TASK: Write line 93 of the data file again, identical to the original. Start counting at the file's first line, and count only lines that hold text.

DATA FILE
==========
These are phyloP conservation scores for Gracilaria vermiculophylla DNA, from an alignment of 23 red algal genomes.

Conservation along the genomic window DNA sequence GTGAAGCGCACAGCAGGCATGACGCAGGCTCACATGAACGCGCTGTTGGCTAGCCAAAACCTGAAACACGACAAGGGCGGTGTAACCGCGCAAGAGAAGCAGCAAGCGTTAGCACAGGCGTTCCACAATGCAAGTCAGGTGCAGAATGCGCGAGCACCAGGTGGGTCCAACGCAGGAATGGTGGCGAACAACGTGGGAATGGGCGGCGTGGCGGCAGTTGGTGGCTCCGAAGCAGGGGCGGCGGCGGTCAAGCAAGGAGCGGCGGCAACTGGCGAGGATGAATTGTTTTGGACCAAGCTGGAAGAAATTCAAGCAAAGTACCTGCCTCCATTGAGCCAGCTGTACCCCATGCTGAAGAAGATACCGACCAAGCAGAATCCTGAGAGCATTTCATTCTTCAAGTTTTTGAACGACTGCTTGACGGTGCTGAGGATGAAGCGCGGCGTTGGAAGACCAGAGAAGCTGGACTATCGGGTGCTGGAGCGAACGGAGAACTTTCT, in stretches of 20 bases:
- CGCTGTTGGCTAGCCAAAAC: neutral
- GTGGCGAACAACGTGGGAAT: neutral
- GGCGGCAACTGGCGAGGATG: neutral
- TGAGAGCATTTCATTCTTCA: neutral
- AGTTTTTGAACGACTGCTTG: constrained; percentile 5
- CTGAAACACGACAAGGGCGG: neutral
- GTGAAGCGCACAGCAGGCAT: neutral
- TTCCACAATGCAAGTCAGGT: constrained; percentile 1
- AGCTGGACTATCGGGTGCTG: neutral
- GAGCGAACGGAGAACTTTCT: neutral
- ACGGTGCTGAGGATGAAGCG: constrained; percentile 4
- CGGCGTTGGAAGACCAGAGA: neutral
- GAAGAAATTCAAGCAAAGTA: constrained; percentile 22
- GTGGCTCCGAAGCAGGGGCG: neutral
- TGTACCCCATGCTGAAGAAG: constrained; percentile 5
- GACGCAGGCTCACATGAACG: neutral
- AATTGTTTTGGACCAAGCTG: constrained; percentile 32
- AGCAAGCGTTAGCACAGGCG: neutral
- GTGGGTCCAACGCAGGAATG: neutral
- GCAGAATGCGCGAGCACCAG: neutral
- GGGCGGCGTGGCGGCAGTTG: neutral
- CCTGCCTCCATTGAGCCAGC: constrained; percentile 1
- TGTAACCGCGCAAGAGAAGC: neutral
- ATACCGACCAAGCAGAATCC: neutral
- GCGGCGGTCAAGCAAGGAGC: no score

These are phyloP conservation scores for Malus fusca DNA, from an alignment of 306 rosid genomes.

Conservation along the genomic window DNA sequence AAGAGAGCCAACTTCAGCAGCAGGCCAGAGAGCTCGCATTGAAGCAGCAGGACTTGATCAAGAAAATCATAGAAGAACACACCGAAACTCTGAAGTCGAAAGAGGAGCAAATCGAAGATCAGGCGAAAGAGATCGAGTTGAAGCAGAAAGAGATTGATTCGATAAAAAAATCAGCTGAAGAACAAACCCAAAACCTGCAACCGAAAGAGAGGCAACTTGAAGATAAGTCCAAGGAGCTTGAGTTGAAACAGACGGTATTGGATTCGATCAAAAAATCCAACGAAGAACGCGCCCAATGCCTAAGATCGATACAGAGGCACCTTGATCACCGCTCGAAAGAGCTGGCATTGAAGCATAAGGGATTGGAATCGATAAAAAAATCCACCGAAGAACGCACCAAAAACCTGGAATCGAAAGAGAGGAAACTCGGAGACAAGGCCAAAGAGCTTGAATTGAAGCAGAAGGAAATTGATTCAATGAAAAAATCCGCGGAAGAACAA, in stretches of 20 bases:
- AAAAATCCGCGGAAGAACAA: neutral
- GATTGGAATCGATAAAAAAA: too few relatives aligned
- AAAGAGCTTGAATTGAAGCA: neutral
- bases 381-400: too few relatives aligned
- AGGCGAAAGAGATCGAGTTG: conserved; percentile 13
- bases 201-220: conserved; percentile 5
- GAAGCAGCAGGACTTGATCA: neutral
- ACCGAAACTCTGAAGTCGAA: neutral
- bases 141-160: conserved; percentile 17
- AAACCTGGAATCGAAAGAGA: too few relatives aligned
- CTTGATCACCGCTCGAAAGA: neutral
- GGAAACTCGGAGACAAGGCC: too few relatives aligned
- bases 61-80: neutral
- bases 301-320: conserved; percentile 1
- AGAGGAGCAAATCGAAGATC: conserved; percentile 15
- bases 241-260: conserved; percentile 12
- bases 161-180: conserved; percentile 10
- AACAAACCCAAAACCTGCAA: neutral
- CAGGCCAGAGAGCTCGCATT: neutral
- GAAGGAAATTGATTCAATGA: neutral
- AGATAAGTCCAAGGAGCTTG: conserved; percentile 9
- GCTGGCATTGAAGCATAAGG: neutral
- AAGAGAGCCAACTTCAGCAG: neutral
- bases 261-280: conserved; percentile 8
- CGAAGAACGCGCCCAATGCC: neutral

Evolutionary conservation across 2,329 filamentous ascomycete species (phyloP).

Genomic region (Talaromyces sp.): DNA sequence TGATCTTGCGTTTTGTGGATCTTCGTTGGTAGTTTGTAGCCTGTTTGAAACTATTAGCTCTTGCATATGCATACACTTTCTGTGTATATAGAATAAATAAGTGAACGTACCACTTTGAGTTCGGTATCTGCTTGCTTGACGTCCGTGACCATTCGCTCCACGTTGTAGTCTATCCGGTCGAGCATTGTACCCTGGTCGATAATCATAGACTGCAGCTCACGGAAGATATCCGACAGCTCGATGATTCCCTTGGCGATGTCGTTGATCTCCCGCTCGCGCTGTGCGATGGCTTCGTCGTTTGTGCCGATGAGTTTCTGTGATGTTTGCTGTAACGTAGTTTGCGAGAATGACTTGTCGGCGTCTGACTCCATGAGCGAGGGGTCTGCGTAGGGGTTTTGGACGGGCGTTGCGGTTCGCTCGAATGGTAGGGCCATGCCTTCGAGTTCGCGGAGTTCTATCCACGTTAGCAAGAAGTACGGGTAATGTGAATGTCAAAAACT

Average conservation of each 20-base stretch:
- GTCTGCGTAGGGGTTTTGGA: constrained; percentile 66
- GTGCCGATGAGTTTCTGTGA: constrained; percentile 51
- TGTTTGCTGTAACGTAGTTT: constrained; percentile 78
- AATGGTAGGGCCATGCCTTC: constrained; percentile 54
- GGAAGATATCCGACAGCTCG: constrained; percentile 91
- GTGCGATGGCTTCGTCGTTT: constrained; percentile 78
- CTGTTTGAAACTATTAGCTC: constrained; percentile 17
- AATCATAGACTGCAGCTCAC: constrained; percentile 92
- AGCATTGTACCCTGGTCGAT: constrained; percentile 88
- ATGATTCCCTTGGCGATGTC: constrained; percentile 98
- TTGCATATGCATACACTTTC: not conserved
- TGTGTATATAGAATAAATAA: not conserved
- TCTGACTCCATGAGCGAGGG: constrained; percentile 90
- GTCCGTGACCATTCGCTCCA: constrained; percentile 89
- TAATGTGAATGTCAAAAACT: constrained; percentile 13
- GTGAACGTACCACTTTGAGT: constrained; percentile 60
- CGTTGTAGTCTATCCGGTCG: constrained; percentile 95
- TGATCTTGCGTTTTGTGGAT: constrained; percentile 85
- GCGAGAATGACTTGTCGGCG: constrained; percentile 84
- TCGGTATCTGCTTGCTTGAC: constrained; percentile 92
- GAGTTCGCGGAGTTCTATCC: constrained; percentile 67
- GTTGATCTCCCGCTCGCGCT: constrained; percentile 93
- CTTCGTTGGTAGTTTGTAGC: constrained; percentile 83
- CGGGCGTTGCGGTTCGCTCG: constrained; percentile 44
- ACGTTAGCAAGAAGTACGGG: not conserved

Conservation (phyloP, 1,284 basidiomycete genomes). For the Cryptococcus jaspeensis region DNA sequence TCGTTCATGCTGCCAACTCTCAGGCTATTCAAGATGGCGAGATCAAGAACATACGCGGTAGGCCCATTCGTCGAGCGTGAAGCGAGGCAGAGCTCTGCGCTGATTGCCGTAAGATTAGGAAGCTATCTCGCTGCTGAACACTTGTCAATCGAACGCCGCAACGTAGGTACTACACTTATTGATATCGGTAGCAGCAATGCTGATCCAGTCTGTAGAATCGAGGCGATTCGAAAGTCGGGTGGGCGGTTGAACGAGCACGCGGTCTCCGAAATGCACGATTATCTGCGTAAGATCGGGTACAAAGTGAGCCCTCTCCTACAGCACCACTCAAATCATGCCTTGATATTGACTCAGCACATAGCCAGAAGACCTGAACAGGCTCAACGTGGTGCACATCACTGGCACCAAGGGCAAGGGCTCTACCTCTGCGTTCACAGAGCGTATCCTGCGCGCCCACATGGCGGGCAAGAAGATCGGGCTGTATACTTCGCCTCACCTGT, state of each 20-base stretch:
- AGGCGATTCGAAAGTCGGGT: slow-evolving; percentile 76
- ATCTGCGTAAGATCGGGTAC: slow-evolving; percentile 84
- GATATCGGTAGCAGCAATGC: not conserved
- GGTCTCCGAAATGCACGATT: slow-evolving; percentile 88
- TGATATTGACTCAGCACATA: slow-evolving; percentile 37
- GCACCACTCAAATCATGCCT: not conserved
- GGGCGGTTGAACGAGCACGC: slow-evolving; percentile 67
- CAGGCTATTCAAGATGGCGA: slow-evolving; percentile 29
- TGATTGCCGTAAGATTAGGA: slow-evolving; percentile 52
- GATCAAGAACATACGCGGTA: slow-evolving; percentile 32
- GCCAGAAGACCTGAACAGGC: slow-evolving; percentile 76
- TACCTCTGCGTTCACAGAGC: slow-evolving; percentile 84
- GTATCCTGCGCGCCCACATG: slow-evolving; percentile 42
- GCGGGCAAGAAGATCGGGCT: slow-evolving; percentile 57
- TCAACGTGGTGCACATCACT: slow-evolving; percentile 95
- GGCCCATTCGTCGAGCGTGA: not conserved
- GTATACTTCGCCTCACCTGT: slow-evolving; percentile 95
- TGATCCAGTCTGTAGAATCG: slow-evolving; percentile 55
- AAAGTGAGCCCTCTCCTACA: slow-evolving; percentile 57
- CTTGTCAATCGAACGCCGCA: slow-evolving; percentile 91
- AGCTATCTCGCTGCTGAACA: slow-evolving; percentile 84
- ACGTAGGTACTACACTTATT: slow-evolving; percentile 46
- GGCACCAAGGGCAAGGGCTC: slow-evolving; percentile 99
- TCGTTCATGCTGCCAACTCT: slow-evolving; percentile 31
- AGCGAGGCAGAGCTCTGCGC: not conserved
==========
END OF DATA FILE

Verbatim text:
- GATCAAGAACATACGCGGTA: slow-evolving; percentile 32